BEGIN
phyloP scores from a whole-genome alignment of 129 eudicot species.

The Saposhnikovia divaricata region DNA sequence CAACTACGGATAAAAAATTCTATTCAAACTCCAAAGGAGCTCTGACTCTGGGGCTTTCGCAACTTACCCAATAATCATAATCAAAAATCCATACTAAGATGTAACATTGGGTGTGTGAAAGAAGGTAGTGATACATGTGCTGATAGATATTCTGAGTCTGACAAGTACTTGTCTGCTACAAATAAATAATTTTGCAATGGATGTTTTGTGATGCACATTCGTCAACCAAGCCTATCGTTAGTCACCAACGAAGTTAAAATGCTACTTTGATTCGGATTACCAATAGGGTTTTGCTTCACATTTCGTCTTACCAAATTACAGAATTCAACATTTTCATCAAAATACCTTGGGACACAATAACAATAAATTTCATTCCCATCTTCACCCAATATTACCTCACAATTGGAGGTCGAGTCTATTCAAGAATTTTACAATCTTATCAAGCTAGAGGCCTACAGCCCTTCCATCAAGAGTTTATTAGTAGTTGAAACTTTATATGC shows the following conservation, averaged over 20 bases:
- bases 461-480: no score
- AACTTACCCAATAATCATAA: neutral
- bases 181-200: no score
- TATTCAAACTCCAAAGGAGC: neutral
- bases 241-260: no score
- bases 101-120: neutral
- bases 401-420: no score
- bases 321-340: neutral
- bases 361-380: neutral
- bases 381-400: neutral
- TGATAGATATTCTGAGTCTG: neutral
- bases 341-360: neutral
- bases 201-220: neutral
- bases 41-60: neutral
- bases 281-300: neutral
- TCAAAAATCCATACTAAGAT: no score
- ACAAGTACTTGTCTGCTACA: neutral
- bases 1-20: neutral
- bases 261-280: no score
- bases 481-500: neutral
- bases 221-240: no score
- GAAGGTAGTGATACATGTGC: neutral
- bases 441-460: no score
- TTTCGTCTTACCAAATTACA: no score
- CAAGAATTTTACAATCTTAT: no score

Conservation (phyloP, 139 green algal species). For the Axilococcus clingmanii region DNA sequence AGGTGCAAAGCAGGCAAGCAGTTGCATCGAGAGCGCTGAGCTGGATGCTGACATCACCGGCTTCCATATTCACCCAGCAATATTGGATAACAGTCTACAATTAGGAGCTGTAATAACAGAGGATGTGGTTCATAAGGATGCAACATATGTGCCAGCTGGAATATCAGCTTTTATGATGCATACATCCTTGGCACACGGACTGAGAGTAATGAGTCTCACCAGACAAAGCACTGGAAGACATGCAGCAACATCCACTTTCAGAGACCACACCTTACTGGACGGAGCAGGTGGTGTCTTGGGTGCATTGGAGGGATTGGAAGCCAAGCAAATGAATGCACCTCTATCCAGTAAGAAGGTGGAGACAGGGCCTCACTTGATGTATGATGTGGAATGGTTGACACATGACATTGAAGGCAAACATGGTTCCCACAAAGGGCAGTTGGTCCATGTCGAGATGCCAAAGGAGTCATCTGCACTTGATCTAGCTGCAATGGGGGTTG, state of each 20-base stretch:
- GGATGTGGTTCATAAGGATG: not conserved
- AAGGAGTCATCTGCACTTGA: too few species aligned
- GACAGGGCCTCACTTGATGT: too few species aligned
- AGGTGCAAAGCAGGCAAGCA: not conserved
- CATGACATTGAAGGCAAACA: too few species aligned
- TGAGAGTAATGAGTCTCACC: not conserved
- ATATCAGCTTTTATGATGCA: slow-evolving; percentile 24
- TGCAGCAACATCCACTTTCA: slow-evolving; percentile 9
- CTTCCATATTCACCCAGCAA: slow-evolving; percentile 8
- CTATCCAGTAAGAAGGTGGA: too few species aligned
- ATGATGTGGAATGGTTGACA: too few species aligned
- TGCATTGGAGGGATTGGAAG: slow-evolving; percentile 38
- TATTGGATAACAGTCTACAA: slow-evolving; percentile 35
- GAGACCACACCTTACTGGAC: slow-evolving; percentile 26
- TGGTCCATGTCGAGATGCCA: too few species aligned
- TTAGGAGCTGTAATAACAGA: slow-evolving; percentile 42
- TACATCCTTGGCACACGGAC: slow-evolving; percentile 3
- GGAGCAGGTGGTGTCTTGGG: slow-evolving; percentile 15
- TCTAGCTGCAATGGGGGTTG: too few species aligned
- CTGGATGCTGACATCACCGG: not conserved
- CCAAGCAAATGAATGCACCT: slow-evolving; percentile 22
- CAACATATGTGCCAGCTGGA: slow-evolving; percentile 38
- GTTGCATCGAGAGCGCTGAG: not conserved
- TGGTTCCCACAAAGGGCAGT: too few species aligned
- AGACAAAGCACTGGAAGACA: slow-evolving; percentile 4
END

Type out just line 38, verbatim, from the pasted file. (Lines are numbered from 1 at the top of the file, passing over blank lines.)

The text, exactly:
- CTATCCAGTAAGAAGGTGGA: too few species aligned